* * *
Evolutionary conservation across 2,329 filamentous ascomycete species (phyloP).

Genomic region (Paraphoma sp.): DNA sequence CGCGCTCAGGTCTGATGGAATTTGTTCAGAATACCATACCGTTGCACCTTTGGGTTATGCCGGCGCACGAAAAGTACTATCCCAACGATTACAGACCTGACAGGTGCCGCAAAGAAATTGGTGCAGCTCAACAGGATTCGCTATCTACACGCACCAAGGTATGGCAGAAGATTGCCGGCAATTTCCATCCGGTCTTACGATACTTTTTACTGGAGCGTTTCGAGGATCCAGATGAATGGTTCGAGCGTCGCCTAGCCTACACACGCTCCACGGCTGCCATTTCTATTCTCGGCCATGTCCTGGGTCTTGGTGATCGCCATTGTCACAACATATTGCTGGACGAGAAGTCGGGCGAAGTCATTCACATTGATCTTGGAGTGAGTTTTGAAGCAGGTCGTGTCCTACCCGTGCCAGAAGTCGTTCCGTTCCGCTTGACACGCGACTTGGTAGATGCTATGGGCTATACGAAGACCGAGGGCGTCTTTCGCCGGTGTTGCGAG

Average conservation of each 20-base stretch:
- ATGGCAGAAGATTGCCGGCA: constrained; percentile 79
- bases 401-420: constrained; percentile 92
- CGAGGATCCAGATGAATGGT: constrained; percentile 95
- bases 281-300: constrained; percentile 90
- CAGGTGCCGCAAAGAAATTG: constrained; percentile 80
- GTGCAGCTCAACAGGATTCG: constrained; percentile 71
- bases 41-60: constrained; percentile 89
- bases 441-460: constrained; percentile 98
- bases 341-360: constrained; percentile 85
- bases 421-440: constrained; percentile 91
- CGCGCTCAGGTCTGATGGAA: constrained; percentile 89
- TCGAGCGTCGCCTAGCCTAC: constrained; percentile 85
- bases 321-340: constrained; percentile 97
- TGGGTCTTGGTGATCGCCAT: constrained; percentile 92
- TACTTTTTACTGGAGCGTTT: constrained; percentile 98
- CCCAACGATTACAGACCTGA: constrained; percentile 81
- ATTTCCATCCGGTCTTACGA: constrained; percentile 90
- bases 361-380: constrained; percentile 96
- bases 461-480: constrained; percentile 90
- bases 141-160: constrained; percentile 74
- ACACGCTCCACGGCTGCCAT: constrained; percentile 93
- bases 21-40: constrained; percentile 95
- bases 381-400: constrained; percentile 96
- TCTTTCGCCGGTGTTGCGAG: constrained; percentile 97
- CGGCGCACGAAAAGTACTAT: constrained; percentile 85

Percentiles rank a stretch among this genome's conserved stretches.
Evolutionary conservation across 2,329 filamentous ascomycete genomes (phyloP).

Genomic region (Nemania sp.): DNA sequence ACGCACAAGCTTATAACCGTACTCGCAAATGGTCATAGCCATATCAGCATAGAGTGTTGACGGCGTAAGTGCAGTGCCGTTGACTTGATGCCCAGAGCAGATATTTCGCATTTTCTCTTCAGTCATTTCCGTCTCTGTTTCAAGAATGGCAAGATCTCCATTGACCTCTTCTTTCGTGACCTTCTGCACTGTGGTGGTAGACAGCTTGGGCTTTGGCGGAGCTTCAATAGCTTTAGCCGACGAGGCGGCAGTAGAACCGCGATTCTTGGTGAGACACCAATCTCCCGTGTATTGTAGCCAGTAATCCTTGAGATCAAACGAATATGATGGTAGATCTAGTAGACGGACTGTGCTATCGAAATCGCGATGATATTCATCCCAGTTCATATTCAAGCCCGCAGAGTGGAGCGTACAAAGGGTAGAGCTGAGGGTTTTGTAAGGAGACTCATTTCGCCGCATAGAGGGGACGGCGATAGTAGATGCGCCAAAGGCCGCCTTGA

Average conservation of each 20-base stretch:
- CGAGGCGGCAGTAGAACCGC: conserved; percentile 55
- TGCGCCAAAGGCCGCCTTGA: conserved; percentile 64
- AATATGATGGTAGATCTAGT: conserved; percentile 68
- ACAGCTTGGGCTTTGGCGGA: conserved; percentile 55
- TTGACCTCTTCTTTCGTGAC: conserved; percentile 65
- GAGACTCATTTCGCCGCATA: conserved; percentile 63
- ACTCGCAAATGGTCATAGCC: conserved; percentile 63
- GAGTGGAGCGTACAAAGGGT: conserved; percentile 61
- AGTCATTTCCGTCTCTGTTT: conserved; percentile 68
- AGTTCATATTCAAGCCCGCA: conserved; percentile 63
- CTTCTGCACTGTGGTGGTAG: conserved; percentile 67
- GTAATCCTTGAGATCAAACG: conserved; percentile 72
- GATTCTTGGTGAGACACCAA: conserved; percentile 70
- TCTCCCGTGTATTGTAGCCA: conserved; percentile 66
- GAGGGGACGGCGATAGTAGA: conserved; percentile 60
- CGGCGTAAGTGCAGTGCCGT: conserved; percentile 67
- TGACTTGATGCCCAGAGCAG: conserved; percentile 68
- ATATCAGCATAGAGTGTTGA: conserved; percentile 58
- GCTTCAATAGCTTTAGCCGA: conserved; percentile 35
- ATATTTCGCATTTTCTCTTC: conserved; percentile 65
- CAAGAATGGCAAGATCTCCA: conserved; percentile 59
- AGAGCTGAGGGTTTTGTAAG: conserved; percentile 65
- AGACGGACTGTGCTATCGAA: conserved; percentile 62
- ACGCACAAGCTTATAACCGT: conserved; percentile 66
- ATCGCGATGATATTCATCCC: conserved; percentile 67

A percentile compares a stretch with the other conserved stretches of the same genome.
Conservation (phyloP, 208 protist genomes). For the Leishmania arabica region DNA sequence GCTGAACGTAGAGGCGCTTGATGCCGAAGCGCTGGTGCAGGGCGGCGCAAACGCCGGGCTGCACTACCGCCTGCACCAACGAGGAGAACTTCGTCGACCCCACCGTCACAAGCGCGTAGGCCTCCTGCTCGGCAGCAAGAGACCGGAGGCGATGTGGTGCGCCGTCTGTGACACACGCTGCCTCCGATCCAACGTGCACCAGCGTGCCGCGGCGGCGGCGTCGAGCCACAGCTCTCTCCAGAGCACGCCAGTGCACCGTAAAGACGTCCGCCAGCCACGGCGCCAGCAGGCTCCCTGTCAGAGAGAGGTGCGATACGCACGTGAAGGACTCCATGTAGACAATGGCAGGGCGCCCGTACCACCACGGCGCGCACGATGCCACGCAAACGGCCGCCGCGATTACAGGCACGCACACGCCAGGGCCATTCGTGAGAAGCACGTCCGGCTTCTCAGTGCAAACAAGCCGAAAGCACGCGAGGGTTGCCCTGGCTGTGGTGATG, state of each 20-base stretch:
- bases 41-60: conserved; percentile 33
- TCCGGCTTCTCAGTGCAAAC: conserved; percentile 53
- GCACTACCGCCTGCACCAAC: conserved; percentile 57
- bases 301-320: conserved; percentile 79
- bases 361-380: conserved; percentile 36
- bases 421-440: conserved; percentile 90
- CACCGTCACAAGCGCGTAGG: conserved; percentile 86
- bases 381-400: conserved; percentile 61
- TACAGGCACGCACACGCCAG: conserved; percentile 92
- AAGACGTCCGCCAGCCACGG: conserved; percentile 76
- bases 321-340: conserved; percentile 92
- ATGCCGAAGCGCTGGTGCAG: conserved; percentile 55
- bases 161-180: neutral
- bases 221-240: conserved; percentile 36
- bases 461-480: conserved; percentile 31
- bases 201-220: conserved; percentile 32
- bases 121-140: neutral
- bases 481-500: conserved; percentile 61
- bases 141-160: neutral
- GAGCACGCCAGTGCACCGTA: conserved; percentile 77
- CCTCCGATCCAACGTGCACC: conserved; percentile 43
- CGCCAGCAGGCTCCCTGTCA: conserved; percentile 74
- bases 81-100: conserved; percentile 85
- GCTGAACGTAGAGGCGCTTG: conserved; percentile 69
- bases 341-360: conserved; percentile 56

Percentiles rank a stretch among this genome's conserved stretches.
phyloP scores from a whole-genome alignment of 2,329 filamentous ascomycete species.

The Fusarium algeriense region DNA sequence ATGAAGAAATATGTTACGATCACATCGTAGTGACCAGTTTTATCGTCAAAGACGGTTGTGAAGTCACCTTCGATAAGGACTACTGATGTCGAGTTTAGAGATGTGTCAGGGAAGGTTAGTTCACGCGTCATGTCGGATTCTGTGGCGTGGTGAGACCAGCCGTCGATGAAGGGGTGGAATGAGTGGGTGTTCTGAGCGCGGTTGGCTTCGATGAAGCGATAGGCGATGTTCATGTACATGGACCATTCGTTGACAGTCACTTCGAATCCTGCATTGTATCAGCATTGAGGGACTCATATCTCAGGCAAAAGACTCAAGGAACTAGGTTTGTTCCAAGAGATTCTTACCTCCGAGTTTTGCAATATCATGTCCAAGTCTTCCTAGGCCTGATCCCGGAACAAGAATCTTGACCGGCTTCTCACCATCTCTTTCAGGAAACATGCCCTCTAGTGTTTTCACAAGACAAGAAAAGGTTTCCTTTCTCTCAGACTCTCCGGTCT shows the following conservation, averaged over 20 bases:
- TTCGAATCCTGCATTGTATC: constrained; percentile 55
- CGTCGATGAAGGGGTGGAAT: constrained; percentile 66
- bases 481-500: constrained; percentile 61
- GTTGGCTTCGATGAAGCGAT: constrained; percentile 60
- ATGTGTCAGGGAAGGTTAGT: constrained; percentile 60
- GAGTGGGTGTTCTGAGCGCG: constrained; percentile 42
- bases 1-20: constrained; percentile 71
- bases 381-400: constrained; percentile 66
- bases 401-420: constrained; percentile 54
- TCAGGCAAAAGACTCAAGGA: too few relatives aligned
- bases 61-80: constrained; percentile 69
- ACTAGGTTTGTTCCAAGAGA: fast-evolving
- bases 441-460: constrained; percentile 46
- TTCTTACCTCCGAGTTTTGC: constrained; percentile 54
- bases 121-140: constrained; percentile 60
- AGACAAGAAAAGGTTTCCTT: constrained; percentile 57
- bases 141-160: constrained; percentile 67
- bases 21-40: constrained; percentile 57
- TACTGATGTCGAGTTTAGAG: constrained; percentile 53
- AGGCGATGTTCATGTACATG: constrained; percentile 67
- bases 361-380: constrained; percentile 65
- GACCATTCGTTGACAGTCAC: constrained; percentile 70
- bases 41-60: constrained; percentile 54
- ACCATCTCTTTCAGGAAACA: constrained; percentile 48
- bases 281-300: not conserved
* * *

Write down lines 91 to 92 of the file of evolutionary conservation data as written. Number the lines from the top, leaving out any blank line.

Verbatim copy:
- GTTGGCTTCGATGAAGCGAT: constrained; percentile 60
- ATGTGTCAGGGAAGGTTAGT: constrained; percentile 60